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Building Futures with Career Education

Community College Careers

Norco, CA – Throughout Riverside and San Bernardino counties, industry-specific, career education training programs working hard to prepare students to fill the 1 million in-demand, “middle-skilled” jobs that will be needed throughout the state in coming years. As part of that effort, California’s Strong Workforce Program is providing $200 million annually to support career education at the state’s 114 community colleges.

Ever since he discovered Legos as a child, Norco High School senior Logan Ibbetson has been obsessed with building and design. Recently, he came within a blown circuit from blowing out the competition at a SkillsUSA competition—he and his team had created a robot that could enter a room and dispose of an explosive device.

Now interested in manufacturing and engineering, Ibbetson’s next stop will be Norco College’s Accelerated Certificate & Employment (ACE) program where he will focus on industrial automated technology.

“I love building things,” said Ibbetson, who has been drawn to career education courses such as robotics, three-dimension wood design, and sculpture.

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As great as Ibbetson’s story is, it is not unique. He is among the large number of high school students who are opting to pursue career education at community colleges after exploring their career and technical education options in high school. According to a 2016 Brookings Institution report, this is a good thing. “Survey after survey tells us that employers can’t find people with the skills they need to fill today’s jobs, especially middle-skill technical jobs in fields like IT, health care, and advanced manufacturing.”

According to Chris Piercy, a political science teacher at Serrano High School in Phelan, and an adjunct instructor at Victor Valley College, “Not everybody wants to or can afford to go to a four-year university.”

Piercy is among those in the high school and community college ranks working with businesses and industry professionals to help expose students to the benefits of career education. Piercy helped spearhead a K16 Bridge Program designed by K-12 and community college teachers and administrators to create a pathway from high school to a community college and on to a career. Last year, according to Piercy, more than 2,000 graduating high school students in the High Desert opted to enroll at Victor Valley Community College and pursue career education options.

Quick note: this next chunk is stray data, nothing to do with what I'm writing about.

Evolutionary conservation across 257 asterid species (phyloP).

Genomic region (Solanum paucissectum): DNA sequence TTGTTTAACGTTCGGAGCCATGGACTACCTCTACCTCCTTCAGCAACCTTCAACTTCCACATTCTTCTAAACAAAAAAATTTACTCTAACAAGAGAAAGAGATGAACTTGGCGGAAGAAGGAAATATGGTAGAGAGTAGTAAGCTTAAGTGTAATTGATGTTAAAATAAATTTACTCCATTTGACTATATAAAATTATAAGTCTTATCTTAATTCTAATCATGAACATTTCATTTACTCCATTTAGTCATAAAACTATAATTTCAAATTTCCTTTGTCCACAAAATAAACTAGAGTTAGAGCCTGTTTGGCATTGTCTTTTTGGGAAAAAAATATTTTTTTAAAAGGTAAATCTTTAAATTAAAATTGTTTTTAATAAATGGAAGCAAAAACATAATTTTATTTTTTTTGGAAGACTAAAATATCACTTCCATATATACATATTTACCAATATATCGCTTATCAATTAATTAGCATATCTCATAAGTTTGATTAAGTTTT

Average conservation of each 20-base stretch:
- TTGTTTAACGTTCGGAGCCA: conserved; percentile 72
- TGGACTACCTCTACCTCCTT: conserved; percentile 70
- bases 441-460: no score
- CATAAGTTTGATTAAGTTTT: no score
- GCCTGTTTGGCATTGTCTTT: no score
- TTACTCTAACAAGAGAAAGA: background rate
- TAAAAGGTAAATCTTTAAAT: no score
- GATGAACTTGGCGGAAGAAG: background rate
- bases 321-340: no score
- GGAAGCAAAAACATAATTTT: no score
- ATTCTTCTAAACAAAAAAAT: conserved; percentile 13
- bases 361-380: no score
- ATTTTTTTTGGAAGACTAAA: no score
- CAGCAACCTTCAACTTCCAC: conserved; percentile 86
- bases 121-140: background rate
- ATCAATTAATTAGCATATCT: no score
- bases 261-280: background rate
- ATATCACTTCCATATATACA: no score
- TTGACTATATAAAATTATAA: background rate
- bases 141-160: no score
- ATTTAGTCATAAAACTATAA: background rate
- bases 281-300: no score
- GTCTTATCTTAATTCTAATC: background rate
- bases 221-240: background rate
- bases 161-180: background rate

Ibbetson figures he’ll be able to get a good job in a high-demand field less than a year after enrolling at Norco College. More importantly, because of Norco College’s affordability and the fact that he’ll be able to work at the same time, he’ll be debt free. That will enable him to save money to pursue a bachelor’s degree and find an even better job down the line.

“This kind of pathway is appealing,” says Ibbetson. “You can build up your skills, get a job, and map out your next plan of action, which may or may not mean coming back to college and earning an advanced degree. It makes a lot of sense.”

Gina Boster, director of career education at the Corona-Norco Unified School District, agrees. “The Corona-Norco Unified School District believes all students are capable of graduating from high school as college and career ready.”

“As educators, the goal is to prepare our students for the customer: business and industry,” says Boster. “In the Inland Empire, there is a skilled labor shortage and for those individuals with the appropriate credentials many opportunities exist in high-growth, high-wage jobs in industry sectors such as distribution and transportation, construction, and health care.”

Like Ibbetson, Brittany Gamar, a career education success story and Riverside resident, is a case in point. After attending the Business Academy at La Sierra High School, Gamar later enrolled at California Baptist College where the career education skills she learned helped her build a career as a recruiter for companies large and small.

“Career education programs teach you how the real world works,” says Gamar. “Upon graduating high school, the skills that I’d acquired at the Academy helped prepare me for my first career opportunity as an entry level staffing recruiter at a staffing firm, and within two short years I was promoted to sales representative and staffing coordinator. After five years at the staffing firm, I decided to transfer into corporate recruiting and became the sole corporate recruiter for several different transit companies.”

While the paths Gamar and Ibbetson are taking seem very different, the way they got started was basically the same. Whether it’s a set of Legos, or a simple desire to make a better life for yourself and your family, career education can provide an affordable and efficient pathway to success.

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